1995-08-01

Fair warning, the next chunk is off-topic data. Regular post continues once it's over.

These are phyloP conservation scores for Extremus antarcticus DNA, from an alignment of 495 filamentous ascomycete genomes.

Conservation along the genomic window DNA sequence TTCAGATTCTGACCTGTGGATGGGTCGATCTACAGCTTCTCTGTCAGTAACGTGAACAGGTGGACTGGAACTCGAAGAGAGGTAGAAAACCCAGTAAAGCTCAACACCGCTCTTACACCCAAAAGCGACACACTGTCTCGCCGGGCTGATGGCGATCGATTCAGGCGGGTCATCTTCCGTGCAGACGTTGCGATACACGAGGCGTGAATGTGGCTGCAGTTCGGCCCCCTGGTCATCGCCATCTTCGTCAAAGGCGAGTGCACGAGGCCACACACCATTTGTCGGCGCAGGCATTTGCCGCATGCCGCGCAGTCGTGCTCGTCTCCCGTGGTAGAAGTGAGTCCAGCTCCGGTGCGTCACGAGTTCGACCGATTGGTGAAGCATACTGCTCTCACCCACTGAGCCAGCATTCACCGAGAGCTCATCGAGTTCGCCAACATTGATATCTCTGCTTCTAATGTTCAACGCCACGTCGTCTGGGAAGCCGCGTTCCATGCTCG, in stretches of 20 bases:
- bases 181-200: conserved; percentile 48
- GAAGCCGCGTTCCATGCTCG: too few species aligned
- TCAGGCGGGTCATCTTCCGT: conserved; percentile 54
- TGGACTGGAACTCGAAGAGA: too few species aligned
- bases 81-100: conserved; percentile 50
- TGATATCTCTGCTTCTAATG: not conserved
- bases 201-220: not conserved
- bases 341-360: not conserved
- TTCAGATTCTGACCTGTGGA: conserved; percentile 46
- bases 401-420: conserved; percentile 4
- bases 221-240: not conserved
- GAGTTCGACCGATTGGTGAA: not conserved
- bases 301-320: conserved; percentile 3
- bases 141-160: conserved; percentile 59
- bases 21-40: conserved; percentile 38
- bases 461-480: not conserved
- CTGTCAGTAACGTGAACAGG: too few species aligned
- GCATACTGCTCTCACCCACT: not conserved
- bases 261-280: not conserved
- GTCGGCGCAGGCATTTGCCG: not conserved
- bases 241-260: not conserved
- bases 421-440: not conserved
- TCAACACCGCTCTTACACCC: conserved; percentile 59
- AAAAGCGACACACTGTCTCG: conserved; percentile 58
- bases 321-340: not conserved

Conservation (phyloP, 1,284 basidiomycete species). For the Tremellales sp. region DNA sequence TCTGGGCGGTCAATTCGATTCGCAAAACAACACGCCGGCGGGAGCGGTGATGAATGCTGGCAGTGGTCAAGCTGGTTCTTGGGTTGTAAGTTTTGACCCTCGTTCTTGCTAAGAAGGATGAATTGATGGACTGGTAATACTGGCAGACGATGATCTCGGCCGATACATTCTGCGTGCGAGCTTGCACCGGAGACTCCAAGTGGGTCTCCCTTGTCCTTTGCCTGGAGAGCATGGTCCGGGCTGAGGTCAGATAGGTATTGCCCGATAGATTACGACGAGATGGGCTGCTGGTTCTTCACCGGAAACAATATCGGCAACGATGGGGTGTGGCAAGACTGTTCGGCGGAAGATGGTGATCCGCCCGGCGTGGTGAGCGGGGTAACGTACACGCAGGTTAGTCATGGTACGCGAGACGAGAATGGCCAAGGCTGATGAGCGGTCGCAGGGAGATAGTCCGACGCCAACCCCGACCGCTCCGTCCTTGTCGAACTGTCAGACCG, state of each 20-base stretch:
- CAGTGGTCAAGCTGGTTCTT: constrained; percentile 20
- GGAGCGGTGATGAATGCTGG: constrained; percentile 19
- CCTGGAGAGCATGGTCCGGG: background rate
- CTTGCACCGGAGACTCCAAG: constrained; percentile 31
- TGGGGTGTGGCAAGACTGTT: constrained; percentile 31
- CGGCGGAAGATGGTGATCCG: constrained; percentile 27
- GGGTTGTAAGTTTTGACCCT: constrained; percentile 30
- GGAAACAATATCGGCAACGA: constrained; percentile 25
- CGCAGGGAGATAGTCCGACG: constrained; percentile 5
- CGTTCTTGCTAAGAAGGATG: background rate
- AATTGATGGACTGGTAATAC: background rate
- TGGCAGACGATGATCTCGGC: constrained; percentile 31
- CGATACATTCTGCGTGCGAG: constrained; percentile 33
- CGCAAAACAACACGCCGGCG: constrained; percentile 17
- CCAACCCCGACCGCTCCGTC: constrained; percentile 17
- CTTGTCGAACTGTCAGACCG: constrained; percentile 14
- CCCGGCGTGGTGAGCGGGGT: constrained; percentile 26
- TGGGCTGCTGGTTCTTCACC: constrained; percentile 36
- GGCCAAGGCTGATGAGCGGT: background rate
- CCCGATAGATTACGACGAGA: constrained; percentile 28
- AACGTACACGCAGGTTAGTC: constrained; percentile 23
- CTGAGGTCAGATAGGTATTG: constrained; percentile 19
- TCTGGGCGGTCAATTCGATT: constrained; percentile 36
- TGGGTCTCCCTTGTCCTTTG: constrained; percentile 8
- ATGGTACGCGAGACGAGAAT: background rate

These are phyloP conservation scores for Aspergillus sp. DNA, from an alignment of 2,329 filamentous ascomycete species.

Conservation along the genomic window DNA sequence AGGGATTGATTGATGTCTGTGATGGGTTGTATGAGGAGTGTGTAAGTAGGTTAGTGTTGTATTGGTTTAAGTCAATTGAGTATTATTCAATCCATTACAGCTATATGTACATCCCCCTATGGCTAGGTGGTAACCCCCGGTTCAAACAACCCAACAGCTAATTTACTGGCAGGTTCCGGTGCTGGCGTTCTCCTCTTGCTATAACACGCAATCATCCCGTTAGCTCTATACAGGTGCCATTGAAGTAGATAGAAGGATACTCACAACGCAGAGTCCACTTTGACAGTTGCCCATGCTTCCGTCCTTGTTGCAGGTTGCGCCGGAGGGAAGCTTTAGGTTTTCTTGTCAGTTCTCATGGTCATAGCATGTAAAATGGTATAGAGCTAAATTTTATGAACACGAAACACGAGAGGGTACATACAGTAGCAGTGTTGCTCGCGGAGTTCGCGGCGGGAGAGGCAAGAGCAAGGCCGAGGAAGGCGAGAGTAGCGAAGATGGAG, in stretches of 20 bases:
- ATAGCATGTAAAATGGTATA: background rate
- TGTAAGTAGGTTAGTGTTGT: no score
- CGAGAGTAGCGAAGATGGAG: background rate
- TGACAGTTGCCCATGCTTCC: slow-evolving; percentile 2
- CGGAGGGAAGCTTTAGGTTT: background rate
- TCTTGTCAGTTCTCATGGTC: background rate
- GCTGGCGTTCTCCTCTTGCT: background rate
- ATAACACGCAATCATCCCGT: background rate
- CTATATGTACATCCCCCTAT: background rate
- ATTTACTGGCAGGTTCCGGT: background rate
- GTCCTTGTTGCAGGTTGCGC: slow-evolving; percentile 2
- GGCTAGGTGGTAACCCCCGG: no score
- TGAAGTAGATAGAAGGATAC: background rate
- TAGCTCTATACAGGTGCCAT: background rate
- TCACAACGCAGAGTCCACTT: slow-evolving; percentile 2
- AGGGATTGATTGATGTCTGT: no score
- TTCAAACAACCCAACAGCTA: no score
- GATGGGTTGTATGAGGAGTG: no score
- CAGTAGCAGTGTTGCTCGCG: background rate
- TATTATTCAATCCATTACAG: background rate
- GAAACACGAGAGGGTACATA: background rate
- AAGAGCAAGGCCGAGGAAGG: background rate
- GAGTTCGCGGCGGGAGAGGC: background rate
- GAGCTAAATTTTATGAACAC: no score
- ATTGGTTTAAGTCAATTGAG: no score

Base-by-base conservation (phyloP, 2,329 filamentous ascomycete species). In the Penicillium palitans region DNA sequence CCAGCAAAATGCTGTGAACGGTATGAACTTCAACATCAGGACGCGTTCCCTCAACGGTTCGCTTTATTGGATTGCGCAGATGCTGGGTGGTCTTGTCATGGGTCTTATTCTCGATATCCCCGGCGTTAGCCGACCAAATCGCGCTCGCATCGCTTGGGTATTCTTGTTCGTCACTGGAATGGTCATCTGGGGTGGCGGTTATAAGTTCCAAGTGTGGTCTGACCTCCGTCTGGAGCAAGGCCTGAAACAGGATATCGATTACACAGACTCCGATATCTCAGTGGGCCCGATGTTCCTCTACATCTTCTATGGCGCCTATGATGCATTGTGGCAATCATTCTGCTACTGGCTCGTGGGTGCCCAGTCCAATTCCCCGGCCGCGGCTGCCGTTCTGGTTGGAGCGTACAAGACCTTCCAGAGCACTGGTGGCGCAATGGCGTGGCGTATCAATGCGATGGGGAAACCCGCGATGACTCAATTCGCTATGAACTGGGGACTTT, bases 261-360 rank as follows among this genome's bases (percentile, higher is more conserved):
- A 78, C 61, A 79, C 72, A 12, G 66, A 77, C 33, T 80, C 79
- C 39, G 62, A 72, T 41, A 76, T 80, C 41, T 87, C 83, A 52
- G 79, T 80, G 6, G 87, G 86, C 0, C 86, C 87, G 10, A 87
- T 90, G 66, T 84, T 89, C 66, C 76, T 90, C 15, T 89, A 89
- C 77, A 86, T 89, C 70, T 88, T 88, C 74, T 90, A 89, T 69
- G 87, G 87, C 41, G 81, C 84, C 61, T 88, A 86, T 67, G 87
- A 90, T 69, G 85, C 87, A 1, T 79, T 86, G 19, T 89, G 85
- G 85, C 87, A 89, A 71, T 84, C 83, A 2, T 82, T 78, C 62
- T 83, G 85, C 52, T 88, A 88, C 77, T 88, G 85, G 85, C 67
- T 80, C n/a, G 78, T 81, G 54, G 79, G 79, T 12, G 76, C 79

This Phase II Nuclear Plant Aging Research study examines the methods of detecting pump degradation that are currently employed in domestic and overseas nuclear facilities. This report evaluates the criteria mandated by required pump testing at U.S. nuclear power plants and compares them to those features characteristic of state-of-the-art diagnostic programs and practices currently implemented by other major industries. Since the working condition of the pump driver is crucial to pump operability, a brief review of new applications of motor diagnostics is provided that highlights recent developments in this technology. The routine collection and analysis of spectral data is superior to all other technologies in its ability to accurately detect numerous types and causes of pump degradation. Existing ASME Code testing criteria do not require the evaluation of pump vibration spectra but instead overall vibration amplitude. The mechanical information discernible from vibration amplitude analysis is limited, and several cases of pump failure were not detected in their early stages by vibration monitoring. Since spectral analysis can provide a wealth of pertinent information concerning the mechanical condition of rotating machinery, its incorporation into ASME testing criteria could merit a relaxation in the monthly-to-quarterly testing schedules that seek to verify and assure pump operability. Pump drivers are not included in the current battery of testing. Operational problems thought to be caused by pump degradation were found to be the result of motor degradation. Recent advances in nonintrusive monitoring techniques have made motor diagnostics a viable technology for assessing motor operability. Motor current/power analysis can detect rotor bar degradation and ascertain ranges of hydraulically unstable operation for a particular pump and motor set. The concept of using motor current or power fluctuations as an indicator of pump hydraulic load stability is presented.